World Oceans Day 2020 (June 8, 2020)

<p>World Oceans Day provides an opportunity to honor, help protect, and conserve the ocean. This year, the Day will convene under the theme, 'Innovation for a Sustainable Ocean'.&nbsp;</p><p>Many countries have celebrated this special day since 1992, following the United Nations Conference on Environment and Development, held in Rio de Janeiro.&nbsp;In 2008, the United Nations General Assembly decided that, as of 2009, 8 June would be designated by the United Nations as “World Oceans Day”.</p><p><br></p><p><strong style="background-color: rgb(251, 251, 251); color: rgb(34, 34, 34);">date:&nbsp;</strong><span style="background-color: rgb(251, 251, 251); color: rgb(34, 34, 34);">8 June 2020</span></p><p><strong style="background-color: rgb(251, 251, 251); color: rgb(34, 34, 34);">location:&nbsp;</strong><span style="background-color: rgb(251, 251, 251); color: rgb(34, 34, 34);">worldwide</span></p><p><strong style="background-color: rgb(251, 251, 251); color: rgb(34, 34, 34);">contact:&nbsp;</strong><span style="background-color: rgb(251, 251, 251); color: rgb(34, 34, 34);">UN Division for Ocean Affairs and the Law of the Sea</span></p><p><strong style="background-color: rgb(251, 251, 251); color: rgb(34, 34, 34);">www:&nbsp;</strong><a href="" rel="noopener noreferrer" target="_blank" style="background-color: rgb(251, 251, 251); color: rgb(42, 195, 237);"></a></p>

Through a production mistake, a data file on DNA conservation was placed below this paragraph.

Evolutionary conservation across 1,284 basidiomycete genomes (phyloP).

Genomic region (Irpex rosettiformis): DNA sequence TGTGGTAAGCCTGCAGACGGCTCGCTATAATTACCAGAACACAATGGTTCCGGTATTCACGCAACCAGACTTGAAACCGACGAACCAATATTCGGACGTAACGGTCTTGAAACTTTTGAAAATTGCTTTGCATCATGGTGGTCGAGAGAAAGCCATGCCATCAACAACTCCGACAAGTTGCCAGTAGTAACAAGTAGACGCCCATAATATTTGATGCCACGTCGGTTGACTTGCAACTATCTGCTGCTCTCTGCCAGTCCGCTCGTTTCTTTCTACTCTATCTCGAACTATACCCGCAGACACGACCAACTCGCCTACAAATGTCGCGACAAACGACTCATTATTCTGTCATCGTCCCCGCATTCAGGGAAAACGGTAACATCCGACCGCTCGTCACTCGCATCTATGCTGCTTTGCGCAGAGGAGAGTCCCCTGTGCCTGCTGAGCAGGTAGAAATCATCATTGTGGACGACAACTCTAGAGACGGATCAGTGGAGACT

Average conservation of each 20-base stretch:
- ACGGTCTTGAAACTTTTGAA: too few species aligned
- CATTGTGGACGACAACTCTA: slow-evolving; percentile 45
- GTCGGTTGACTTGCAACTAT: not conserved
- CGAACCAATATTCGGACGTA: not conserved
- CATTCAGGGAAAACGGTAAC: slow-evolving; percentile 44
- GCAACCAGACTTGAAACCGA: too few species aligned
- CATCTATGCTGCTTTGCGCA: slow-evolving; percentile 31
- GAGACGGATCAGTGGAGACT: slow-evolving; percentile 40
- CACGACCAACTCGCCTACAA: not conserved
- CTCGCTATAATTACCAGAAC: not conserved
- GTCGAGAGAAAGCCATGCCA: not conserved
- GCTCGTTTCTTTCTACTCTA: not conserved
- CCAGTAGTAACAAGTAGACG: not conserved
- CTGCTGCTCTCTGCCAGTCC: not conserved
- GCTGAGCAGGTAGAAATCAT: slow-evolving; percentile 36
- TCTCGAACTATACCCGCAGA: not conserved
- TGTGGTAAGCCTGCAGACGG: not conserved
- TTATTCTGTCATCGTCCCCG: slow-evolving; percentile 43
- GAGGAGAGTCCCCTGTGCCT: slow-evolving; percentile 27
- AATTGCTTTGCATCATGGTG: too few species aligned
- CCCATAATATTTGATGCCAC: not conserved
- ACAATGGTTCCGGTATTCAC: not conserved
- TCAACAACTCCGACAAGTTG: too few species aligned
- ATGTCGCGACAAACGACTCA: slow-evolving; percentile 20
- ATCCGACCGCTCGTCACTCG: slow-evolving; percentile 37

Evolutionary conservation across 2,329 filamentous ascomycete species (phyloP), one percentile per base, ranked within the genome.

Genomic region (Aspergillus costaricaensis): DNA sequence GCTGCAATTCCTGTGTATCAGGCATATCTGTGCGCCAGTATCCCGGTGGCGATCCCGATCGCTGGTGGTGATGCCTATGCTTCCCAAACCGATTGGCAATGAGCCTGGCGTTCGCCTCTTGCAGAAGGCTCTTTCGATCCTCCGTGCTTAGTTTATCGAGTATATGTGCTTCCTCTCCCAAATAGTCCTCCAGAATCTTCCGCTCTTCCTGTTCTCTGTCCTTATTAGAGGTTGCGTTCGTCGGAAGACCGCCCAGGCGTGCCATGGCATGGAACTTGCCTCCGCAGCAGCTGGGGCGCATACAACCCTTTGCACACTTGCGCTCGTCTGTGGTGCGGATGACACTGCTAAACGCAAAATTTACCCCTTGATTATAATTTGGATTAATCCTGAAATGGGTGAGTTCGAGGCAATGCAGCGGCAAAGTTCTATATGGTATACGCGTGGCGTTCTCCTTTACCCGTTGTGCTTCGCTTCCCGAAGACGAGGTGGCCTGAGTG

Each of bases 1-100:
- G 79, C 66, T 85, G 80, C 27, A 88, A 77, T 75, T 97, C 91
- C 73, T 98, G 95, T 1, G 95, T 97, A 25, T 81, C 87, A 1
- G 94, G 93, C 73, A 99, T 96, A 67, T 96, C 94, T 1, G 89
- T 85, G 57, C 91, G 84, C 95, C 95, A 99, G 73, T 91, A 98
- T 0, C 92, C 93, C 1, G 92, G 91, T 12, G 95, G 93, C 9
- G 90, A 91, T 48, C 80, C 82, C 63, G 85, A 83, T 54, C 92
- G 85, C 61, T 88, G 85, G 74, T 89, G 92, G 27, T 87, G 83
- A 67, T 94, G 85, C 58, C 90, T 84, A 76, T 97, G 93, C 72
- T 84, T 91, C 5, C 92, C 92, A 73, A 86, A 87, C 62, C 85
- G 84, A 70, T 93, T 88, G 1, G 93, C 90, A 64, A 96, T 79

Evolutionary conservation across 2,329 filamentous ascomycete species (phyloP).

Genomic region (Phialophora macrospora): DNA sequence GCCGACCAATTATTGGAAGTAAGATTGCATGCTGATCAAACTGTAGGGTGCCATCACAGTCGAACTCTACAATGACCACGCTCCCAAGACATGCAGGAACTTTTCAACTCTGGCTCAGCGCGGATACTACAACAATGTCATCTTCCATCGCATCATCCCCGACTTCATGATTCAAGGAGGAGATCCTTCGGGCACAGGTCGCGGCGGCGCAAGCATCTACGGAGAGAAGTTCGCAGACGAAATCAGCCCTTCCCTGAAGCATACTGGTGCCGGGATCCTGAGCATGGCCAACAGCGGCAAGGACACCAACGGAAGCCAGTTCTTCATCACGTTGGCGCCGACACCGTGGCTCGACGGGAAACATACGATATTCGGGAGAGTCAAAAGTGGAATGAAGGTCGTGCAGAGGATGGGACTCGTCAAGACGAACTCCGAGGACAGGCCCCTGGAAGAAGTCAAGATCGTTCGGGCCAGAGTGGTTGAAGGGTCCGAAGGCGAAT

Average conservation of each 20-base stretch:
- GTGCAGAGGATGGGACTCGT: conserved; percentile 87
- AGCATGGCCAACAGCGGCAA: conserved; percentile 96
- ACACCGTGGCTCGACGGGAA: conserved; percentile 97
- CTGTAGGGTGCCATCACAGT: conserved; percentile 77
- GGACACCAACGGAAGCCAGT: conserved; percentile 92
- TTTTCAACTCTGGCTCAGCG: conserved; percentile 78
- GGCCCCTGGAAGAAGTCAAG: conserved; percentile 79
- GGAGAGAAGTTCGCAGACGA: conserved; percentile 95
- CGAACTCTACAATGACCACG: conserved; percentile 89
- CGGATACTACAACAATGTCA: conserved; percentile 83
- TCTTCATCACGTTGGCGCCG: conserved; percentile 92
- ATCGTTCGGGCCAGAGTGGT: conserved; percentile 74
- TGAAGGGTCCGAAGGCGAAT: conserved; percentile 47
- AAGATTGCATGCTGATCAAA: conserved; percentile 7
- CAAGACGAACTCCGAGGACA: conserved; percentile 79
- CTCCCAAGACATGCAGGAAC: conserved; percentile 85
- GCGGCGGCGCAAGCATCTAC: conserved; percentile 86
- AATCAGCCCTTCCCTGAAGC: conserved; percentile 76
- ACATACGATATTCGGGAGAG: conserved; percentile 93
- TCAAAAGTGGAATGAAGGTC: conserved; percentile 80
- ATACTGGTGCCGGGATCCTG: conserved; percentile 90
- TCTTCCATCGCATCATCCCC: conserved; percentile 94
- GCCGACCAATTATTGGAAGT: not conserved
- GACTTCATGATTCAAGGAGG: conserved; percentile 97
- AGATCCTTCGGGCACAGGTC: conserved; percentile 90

International Day for Biological Diversity (May 22nd, 2020)